Your uplifting, kind words on a phone call to a family member or friend might be the highlight of that person’s day, and something they might treasure for a lifetime.

  54. Donate toys to children in need.
  55. If you are living with another family member, do chores or errands for them that they ordinarily do for themselves or others (such as the laundry, dusting, cooking, etc.).
  56. If a friend or family member looks tired, offer to fix them a cup of tea or give them a foot massage or something to eat.
  57. Be friendly to new neighbors and bring them a food basket.
  58. Sort through all of your clothes and donate clothes you don’t use anymore to a used clothing store or homeless shelter.
  59. Offer to “pet sit” for friends who are going vacationing.
  60. Smile at everyone you see and everyone you don’t see (even when you are talking on the phone).  Remember that kindness starts in the heart and is felt from one person to another across the miles.

RESOURCES
NY Times – “Looking to Genes for the Secret to Happiness”
PNAS – “A functional genomic perspective on human well-being
NY Times – “Can Emotional Intelligence Be Taught?”
University of Wisconsin Madison – “Brain Can Be Trained in Compassion, Study Shows
Psychological Science – “Compassion Training Alters Altruism and Neural Responses to Suffering”
Random Acts of Kindness (www.randomactsofkindness.org)

_______________________________


Jean E. DartThis article is written by Jean Voice Dart,  M.S. Special Education from Illinois State University.
  Jean is a published author and has written hundreds of health articles as well as hosting a local television program, “Making Miracles Happen.”  She is a Registered Music Therapist, Sound Therapist, and Master Level Energetic Teacher, and is the Executive Director, founder and Health and Wellness Educator of the Monterey Bay Holistic Alliance.  The Monterey Bay Holistic Alliance is a registered 501 (c) 3  nonprofit health and wellness education organization.  For more information about  the Monterey Bay Holistic Alliance contact us or visit our website at www.montereybayholistic.com.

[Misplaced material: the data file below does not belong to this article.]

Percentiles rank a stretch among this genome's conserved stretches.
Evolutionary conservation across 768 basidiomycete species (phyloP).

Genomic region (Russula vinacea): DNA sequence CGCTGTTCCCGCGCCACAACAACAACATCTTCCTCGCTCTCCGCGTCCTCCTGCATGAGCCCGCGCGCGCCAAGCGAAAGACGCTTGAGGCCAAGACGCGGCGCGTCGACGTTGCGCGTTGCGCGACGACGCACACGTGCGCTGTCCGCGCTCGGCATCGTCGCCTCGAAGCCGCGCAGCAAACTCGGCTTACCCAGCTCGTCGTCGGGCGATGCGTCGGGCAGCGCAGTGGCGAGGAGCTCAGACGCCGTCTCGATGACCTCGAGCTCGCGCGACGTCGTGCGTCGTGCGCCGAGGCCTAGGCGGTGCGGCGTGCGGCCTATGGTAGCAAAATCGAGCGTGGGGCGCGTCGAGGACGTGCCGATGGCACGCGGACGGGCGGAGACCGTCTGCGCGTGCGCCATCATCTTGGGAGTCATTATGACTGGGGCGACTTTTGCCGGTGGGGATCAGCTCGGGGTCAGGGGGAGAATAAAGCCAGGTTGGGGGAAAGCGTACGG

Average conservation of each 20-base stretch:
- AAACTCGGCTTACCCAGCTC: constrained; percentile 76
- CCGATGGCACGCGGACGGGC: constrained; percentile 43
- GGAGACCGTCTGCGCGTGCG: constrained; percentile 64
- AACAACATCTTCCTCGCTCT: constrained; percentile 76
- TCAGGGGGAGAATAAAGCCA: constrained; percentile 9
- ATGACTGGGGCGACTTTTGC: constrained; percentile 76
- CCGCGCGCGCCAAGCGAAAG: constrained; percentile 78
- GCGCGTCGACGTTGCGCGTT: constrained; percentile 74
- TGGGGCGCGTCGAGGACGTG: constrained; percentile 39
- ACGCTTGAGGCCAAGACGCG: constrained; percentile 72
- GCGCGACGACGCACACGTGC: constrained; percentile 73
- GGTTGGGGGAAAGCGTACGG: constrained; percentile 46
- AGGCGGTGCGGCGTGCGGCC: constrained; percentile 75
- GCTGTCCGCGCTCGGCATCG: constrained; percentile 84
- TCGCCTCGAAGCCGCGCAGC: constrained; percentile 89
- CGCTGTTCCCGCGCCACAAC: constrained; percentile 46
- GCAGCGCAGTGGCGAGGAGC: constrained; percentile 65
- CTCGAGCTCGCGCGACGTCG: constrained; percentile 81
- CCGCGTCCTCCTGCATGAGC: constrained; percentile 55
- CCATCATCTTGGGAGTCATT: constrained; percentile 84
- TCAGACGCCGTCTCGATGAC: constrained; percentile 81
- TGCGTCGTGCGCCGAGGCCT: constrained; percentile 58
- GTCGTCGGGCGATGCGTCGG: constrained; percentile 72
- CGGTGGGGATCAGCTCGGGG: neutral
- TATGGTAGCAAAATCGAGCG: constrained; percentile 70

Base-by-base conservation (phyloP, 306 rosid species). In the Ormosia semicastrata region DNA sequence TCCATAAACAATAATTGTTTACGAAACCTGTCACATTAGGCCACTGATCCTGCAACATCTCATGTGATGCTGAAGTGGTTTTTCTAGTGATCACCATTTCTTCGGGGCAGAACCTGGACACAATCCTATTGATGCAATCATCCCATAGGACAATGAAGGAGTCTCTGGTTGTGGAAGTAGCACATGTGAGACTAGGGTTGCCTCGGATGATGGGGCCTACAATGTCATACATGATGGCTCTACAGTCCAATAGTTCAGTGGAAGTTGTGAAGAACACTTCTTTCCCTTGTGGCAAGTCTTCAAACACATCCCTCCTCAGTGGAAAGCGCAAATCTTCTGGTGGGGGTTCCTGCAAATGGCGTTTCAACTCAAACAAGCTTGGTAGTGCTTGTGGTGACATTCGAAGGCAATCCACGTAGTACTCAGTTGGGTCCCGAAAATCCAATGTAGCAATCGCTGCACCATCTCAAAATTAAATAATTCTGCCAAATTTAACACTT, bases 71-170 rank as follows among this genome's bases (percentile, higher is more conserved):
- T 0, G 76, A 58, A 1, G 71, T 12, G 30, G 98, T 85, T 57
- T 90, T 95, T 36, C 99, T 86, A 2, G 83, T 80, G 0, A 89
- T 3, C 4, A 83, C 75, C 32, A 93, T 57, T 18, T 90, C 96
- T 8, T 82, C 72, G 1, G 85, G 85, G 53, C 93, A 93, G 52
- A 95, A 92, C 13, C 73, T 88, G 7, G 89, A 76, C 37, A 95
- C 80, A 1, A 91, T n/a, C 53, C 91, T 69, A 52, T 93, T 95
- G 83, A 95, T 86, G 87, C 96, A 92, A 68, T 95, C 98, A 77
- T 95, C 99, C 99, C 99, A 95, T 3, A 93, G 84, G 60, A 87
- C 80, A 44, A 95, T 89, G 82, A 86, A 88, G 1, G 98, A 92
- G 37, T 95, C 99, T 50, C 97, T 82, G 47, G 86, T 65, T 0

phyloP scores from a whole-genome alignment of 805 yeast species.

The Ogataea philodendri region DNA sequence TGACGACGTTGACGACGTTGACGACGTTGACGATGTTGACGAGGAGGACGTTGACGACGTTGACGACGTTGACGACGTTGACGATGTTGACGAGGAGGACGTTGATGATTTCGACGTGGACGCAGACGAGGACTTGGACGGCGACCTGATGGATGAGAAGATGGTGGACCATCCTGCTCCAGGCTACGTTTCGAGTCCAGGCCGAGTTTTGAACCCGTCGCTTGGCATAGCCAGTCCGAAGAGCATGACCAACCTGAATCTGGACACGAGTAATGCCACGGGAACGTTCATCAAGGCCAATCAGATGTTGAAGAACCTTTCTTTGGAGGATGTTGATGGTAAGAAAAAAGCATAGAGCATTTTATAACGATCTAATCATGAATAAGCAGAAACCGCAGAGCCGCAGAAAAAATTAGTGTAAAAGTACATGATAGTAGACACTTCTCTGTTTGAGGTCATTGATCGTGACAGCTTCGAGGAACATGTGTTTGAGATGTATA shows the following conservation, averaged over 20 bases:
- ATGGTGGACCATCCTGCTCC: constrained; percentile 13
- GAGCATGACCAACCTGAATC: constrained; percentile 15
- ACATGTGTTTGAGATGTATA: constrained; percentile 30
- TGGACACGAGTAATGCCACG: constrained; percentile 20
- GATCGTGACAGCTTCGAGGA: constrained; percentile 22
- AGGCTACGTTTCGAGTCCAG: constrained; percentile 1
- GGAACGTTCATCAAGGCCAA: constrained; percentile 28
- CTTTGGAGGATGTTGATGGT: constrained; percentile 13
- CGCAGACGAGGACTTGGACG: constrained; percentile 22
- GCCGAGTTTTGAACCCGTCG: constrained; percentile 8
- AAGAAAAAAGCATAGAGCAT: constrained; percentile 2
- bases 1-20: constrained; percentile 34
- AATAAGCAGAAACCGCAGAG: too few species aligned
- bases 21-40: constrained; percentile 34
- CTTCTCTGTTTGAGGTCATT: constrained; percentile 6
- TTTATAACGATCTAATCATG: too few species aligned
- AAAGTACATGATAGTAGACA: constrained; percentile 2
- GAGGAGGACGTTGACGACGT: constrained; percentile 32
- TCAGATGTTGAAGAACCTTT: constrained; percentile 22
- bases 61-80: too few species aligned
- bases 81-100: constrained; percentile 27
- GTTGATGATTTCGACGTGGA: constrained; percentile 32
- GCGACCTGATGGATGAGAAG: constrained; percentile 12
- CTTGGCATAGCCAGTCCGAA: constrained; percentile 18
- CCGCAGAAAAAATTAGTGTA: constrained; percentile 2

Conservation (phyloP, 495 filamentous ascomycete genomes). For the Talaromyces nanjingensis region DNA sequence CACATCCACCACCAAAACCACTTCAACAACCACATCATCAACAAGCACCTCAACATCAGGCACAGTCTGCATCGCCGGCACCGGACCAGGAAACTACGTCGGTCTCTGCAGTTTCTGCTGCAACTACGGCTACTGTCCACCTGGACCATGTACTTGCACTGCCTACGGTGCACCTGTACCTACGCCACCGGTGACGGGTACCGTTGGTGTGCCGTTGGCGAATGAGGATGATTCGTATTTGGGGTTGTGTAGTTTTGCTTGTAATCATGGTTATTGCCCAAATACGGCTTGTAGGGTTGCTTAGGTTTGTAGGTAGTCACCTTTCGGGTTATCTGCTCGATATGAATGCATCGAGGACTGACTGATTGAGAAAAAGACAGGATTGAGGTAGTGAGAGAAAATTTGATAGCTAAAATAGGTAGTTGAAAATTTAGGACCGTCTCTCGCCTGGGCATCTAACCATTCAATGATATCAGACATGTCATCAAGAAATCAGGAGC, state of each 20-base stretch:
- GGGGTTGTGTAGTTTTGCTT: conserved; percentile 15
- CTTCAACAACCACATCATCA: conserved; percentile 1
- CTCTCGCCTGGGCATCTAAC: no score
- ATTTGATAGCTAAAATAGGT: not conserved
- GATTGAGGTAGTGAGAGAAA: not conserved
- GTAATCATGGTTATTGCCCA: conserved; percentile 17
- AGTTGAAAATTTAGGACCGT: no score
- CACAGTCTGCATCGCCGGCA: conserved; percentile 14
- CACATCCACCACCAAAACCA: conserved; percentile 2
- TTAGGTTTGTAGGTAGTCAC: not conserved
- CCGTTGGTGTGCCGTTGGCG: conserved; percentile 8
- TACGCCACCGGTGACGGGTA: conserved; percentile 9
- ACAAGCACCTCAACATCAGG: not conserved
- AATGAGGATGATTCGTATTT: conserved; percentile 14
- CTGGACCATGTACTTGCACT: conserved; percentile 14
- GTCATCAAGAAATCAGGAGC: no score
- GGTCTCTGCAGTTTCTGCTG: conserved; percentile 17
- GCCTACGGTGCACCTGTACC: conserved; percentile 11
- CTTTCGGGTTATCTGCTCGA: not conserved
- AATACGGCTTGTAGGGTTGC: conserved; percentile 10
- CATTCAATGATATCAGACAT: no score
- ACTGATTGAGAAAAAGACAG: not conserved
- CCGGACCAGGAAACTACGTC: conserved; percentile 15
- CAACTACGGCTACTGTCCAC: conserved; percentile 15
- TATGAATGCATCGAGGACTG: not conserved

Disclaimer: The Monterey Bay Holistic Alliance is a charitable, independent registered nonprofit 501(c)3 organization and does not endorse any particular products or practices. We exist as an educational organization dedicated to providing free access to health education resources, products and services. Claims and statements herein are for informational purposes only and have not been evaluated by the Food and Drug Administration. The statements about organizations, practitioners, methods of treatment, and products listed on this website are not meant to diagnose, treat, cure, or prevent any disease. This information is intended for educational purposes only. The MBHA strongly recommends that you seek out your trusted medical doctor or practitioner for diagnosis and treatment of any existing health condition.

50 Forgiveness Quotes

Forgiveness: One kind word can warm three winter months. Click, copy, download, save and share.

Forgiveness: One kind word can warm three winter months. Click, copy, download, save and share.

What is forgiveness?